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COMM 1110 Fall 2009

COMM 1110 Fall 2009

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Published by Barbara B. Nixon
Syllabus for Prof. Nixon's COMM 1110 (Public Speaking) class at Georgia Southern University
Syllabus for Prof. Nixon's COMM 1110 (Public Speaking) class at Georgia Southern University

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Published by: Barbara B. Nixon on Aug 13, 2009
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COMM 1110, Fall 2009, - 1 -
1110 ·
Georgia Southern University
College of Liberal Arts and Social Sciences
Communication ArtsProfessor: Barbara B. Nixon, Ph.D. (ABD)Office: Veazey Hall 3005Office Hours: MWF 10:00-10:50 am, M 3:30-4:30pm, and by appointmentPhone: 901-BNIXON4 (Google Voice #); 478-5138 (Comm Arts office); 478-0822 (fax)Blog:http://publicrelationsmatters.com Twitter:http://twitter.com/barbaranixon E-mail:bnixon@georgiasouthern.edu 
This course is designed to introduce you to the study and application of principles and practices of publicspeaking. Because public speaking is a primary form of information sharing in our society, you will haveseveral opportunities to produce and consume public speeches. Most of you will be called upon to givepublic speeches in your careers, both during and after your collegiate experience. This course offers a greatopportunity for you to apply your learning now and in the future. With that in mind, consider this syllabus asa guide for class activities, including the subjects to be addressed and the assignments for which you areresponsible.
 German, K. M., Gronbeck, B. E., Ehninger, D., & Monroe, A. H. (2007).
Principles of public speaking
(16th ed.).New York: Allyn & Bacon.
Many public speaking students have found the skills learned in COMM 1110 valuable to their education andtheir preparation for life outside of and beyond college. However, no professor can make you learn. It isyour responsibility to attend class, participate in class discussion and exercises, and make a concerted effortin completing the various assignments if you hope to reach the following objectives:
Audience Adaptation:
Become audience-centered. Understanding what people are thinking andexpecting will help you to convey your message more effectively.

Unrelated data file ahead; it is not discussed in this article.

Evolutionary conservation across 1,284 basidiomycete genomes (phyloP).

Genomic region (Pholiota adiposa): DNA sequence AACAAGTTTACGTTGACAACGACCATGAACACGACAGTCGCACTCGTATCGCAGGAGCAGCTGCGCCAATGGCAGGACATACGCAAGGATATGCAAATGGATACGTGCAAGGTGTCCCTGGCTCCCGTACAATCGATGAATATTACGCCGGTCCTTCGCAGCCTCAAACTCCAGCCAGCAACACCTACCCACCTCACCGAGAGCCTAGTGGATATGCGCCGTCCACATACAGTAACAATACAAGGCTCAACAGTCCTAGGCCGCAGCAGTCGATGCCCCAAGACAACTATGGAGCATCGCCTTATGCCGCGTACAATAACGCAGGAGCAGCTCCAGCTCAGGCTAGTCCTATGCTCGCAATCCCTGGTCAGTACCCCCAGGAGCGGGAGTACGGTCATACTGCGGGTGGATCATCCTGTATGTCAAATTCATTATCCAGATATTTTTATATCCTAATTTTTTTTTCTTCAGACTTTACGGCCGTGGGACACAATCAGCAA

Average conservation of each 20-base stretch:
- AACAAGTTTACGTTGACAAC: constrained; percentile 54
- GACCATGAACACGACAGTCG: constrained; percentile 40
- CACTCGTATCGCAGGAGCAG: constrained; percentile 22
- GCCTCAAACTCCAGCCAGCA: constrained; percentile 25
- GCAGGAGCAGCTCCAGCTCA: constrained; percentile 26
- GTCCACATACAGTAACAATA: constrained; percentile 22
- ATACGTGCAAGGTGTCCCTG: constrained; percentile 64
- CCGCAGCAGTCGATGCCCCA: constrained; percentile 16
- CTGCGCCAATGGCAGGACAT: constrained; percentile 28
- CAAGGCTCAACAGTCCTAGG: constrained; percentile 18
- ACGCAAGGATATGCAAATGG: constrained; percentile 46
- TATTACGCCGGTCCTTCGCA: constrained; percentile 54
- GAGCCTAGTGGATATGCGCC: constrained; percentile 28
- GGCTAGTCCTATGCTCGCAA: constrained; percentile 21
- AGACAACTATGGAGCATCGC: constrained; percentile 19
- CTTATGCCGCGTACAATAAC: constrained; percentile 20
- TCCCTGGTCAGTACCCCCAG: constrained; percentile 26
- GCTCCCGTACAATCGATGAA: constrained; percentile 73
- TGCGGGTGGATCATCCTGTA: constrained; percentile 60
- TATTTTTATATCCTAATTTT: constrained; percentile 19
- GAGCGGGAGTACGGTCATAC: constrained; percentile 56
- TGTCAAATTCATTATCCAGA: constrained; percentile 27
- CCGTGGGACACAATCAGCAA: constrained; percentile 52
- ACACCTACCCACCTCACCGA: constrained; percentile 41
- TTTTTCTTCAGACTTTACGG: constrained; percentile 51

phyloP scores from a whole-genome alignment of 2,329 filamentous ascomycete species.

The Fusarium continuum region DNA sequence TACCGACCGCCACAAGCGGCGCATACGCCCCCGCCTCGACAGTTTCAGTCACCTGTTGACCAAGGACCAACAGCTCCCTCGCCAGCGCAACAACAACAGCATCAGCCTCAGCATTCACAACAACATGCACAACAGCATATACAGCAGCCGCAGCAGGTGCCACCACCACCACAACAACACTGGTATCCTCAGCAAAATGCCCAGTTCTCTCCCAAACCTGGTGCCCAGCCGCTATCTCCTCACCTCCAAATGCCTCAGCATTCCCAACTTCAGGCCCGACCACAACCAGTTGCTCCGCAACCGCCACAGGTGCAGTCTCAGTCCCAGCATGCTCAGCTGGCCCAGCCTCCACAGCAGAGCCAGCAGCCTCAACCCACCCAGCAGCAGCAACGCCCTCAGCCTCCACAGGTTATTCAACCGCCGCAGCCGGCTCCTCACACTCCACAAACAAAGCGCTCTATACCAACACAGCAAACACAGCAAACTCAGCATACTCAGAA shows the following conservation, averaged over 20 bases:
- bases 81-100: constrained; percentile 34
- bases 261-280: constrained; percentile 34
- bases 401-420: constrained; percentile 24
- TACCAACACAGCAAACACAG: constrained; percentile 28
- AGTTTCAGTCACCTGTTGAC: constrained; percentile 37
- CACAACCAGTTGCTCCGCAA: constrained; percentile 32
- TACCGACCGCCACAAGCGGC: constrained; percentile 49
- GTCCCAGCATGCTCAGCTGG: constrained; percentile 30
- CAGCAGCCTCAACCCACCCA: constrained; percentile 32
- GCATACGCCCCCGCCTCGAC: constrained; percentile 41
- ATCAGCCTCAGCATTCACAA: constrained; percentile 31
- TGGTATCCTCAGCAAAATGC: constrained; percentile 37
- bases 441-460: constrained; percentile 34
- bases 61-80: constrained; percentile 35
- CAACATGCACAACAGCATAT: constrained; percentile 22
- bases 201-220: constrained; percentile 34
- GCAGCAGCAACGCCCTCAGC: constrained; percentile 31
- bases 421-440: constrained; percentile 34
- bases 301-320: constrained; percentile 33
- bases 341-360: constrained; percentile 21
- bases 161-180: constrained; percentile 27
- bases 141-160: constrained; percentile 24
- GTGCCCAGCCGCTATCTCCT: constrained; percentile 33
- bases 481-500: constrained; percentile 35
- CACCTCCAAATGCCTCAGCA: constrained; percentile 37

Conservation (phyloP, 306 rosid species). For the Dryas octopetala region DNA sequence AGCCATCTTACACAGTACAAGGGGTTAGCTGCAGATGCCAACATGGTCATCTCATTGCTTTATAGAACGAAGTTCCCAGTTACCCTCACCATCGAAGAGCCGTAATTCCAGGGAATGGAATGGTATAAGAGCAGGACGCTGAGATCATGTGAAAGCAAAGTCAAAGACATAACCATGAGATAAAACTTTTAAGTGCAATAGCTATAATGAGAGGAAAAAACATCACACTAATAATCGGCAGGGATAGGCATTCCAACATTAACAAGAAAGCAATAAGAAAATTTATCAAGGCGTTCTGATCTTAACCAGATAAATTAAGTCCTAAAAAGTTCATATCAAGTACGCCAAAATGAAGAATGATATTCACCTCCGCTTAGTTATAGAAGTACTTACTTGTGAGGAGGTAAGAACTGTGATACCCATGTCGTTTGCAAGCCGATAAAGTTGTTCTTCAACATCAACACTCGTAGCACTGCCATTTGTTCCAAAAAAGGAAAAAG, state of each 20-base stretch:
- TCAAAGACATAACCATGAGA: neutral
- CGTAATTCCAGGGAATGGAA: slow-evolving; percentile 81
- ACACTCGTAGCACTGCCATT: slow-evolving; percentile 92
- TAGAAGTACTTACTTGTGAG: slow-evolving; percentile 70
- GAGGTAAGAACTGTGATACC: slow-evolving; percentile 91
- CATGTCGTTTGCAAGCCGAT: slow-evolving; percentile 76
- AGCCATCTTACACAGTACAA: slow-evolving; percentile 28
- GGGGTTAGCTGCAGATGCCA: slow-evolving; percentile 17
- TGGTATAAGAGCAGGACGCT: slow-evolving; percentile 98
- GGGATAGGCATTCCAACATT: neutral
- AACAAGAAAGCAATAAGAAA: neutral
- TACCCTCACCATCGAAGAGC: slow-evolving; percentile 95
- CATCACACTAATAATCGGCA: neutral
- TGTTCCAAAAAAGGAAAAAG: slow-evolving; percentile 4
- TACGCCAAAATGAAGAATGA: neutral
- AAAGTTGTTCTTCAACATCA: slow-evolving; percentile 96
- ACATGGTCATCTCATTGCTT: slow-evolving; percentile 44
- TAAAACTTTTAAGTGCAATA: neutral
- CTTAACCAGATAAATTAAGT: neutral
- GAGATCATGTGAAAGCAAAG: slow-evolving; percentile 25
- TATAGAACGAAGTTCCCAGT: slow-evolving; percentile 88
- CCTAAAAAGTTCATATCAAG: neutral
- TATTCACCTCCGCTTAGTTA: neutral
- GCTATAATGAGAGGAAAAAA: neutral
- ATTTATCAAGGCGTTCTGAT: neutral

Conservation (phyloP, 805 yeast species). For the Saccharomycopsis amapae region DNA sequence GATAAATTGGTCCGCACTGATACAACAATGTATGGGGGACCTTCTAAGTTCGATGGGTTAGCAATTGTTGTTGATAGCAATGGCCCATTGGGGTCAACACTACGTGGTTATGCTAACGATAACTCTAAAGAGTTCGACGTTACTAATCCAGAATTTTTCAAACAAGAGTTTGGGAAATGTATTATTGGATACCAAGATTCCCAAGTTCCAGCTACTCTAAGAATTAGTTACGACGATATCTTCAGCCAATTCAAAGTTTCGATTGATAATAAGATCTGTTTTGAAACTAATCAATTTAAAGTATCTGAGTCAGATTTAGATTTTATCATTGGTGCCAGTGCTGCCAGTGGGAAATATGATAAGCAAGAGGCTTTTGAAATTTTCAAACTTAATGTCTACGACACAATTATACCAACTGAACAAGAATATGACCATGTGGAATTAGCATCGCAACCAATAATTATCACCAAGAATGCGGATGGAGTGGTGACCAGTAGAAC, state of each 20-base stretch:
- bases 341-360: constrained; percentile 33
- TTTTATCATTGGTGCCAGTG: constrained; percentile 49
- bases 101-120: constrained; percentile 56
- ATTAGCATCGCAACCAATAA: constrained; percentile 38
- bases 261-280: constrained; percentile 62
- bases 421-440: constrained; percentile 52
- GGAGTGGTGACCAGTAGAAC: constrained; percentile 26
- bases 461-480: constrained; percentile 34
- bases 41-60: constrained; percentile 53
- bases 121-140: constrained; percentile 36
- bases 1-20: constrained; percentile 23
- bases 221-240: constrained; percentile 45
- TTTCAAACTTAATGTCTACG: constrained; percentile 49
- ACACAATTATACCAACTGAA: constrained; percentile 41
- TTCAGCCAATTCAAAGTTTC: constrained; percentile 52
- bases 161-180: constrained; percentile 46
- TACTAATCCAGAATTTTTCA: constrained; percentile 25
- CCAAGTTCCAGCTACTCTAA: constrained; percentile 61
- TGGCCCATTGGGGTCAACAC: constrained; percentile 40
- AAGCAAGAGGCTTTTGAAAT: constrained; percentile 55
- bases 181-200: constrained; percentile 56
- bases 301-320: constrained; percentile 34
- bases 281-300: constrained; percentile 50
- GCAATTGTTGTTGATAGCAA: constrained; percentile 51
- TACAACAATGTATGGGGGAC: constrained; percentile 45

Inventional and organizational skills:
You will learn techniques for producing ideas, findingsupporting materials, and organizing information. These will all add depth, interest, and credibilityto what you want to say. When you arrange what you want to say in a coherent pattern, you helpyour listeners follow your path of reasoning and thought.
Language sensitivity:
Sensitizing yourself to cultural and gender differences in language use isbecoming more and more critical as communication technologies shrink the globe.
Creative and polished delivery:
You will learn to add color and interest to your speeches through anunderstanding of the use of language and nonverbal communication. You will learn to fine tune yourdelivery style and control your nervous speech habits. Vocal variety, eye contact, posture andmovement, and dramatic gestures will improve with practice and add interest to your speech.
COMM 1110, Fall 2009, - 2 -
Critical thinking and listening:
As you listen to other speakers, you will learn to ask critical questionsabout their intents, biases, language use, organization, support, and messages. The criticalconsumption of messages is an important skill for life.
COURSE POLICIES:1. Attendance:
Your attendance in class is expected and necessary for your success in this course. Becauseevery speaker needs an audience, you need to be an active class participant, even on days when you are notspeaking. In addition, to achieve the objectives of this course, your involvement and participation arenecessary.
Six (6) or more total absences (on any course day, lecture or speech) will automatically result in a failing grade for the course.
THERE ARE NO EXCUSED ABSENCES; AN ABSENCE IS AN ABSENCE, forwhatever reason. Additionally, to insure that each of you has an audience,
Each subsequent absence on a speech day will resultin the loss of half a letter grade (5 percentage points) off your final grade for the course.
The current Georgia Southern University catalog states the following in regard to class attendance: “The
student is responsible for all material presented in class and for all announcements and assignmentswhether or not the student is in attendance. The University does not issue an excuse to students for classabsences. In case of absences as a result of illness, representation of the University in athletic and otheractivities or special situations, instructors may be informed of reasons for absences, but these are not
 Think of your schoolwork as your job, just as you would not miss work, you should not miss class. Schedule
doctors’ appointments, advising appointments, etc., for times that do not conflict with this class.
It is your  job to keep track of your total absences; I am not responsible for reminding you about your total absences.
2. Tardiness:
You are expected to be in class on time for every class meeting. Coming into class late isdisruptive, not only for the other students, but for me.